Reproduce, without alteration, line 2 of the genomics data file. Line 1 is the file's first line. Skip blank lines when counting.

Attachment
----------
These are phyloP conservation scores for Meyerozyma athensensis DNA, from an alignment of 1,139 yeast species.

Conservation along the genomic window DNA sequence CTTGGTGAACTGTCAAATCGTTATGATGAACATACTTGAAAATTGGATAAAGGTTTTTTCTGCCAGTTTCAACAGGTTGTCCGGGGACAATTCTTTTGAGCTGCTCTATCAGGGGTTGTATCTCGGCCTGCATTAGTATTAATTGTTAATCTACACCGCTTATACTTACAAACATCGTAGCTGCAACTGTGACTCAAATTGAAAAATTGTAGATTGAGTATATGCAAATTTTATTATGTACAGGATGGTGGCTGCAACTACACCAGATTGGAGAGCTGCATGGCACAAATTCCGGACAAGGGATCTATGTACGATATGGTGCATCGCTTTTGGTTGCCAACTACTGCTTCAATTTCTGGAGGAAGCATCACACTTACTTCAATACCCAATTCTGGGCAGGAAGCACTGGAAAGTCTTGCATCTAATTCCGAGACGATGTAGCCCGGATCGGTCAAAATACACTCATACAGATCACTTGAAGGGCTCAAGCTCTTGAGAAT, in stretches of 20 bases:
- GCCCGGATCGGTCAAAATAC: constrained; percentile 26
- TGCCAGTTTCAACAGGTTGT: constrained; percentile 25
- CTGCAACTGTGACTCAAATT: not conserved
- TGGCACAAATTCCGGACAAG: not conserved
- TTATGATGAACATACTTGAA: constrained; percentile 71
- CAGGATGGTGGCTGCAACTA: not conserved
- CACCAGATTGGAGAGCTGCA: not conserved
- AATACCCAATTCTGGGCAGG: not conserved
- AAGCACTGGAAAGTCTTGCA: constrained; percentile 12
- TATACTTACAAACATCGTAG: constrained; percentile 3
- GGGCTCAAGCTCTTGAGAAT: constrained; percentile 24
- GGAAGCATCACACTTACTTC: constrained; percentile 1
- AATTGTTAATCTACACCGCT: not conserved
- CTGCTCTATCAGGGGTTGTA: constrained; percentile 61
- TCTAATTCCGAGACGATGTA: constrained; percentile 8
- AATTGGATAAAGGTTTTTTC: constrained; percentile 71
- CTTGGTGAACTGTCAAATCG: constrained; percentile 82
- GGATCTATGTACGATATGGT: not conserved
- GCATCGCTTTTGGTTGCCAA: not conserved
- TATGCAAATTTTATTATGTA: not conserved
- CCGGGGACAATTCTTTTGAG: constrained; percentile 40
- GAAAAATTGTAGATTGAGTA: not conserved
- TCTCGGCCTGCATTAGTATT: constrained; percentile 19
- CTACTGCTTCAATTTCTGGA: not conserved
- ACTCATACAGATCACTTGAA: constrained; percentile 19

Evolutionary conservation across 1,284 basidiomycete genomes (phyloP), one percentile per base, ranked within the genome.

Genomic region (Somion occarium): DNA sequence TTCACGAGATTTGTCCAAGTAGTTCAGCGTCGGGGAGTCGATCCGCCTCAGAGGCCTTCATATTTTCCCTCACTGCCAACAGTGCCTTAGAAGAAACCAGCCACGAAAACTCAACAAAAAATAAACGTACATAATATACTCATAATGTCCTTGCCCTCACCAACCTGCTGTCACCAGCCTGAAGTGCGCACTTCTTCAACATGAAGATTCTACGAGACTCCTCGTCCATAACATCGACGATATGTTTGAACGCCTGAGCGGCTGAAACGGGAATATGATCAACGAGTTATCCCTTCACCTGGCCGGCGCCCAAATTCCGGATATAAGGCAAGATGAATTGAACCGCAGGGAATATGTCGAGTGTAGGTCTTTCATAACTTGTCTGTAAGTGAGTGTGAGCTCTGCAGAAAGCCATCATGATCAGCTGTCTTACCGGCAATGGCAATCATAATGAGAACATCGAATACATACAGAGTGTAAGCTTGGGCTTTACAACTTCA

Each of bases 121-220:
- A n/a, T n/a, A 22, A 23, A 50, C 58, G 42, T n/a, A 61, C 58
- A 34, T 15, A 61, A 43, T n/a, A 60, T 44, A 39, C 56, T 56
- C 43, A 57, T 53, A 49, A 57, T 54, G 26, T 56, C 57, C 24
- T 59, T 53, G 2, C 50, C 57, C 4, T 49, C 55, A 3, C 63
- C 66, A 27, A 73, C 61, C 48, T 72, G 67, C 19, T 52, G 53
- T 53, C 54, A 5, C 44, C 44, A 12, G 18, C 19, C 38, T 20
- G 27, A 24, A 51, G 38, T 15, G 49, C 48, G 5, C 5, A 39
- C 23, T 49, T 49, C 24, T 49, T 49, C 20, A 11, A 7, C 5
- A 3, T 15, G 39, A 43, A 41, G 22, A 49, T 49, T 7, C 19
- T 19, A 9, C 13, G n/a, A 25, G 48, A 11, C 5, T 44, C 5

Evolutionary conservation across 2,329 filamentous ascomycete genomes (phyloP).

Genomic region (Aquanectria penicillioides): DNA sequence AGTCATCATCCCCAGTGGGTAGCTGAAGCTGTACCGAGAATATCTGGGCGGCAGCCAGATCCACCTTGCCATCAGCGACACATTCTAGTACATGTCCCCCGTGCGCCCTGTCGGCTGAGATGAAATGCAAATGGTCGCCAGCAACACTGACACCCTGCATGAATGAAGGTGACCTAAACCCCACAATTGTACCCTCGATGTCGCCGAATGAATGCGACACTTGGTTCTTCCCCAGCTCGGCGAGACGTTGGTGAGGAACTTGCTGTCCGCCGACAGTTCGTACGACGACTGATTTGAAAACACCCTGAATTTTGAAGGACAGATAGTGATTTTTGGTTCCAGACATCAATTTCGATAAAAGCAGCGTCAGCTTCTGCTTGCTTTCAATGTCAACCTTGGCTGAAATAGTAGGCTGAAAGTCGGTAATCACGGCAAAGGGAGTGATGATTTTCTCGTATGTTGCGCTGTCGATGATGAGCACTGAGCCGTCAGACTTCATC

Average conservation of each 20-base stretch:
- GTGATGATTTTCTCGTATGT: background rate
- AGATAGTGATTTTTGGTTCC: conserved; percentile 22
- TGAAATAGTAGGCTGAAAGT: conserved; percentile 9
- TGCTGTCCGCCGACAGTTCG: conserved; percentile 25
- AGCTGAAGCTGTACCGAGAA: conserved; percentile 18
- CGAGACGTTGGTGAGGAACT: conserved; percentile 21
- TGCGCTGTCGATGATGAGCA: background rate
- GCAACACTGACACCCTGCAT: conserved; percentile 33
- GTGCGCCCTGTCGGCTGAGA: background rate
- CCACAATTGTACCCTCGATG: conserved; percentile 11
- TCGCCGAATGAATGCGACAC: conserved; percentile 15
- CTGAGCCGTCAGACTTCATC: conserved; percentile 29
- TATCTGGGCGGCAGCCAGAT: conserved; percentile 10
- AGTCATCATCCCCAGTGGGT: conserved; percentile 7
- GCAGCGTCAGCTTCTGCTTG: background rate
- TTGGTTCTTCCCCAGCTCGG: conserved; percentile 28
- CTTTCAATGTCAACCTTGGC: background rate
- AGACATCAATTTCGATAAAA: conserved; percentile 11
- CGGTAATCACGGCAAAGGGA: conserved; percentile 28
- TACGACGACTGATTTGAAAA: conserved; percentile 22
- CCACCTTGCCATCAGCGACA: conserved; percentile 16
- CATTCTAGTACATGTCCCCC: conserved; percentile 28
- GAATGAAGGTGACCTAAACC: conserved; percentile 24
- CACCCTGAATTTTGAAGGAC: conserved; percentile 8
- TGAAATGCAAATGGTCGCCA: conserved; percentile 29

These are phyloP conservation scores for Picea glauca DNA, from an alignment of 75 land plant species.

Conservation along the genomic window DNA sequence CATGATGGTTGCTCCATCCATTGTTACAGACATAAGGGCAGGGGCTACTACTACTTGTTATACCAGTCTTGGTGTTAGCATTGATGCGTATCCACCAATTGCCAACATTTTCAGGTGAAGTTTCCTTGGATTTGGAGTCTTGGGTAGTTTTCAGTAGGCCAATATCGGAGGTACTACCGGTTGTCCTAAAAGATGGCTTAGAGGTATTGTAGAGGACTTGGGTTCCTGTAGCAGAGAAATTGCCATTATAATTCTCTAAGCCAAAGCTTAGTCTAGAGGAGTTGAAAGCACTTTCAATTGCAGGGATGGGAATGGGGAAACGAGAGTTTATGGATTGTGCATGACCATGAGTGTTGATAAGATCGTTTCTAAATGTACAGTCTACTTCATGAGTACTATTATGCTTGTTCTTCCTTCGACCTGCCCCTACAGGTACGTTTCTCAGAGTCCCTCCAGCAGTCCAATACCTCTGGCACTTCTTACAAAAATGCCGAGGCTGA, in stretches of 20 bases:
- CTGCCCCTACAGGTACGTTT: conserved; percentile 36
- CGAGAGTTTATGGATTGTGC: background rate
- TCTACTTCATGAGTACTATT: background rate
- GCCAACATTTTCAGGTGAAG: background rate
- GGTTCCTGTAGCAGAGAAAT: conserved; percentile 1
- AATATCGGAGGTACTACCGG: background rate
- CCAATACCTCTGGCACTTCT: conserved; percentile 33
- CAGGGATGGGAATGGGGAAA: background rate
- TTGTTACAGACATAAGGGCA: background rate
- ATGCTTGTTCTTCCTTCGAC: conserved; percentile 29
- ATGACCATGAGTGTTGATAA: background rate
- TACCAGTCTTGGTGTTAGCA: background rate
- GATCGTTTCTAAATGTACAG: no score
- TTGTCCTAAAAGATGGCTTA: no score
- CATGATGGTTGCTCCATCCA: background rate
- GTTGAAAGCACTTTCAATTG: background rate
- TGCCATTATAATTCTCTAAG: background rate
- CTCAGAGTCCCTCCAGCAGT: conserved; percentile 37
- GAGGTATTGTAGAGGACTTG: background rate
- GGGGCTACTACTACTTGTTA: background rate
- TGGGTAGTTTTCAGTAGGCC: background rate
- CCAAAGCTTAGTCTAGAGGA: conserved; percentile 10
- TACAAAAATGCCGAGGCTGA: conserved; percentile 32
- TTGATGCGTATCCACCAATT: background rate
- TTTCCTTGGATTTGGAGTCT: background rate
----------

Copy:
Conservation along the genomic window DNA sequence CTTGGTGAACTGTCAAATCGTTATGATGAACATACTTGAAAATTGGATAAAGGTTTTTTCTGCCAGTTTCAACAGGTTGTCCGGGGACAATTCTTTTGAGCTGCTCTATCAGGGGTTGTATCTCGGCCTGCATTAGTATTAATTGTTAATCTACACCGCTTATACTTACAAACATCGTAGCTGCAACTGTGACTCAAATTGAAAAATTGTAGATTGAGTATATGCAAATTTTATTATGTACAGGATGGTGGCTGCAACTACACCAGATTGGAGAGCTGCATGGCACAAATTCCGGACAAGGGATCTATGTACGATATGGTGCATCGCTTTTGGTTGCCAACTACTGCTTCAATTTCTGGAGGAAGCATCACACTTACTTCAATACCCAATTCTGGGCAGGAAGCACTGGAAAGTCTTGCATCTAATTCCGAGACGATGTAGCCCGGATCGGTCAAAATACACTCATACAGATCACTTGAAGGGCTCAAGCTCTTGAGAAT, in stretches of 20 bases: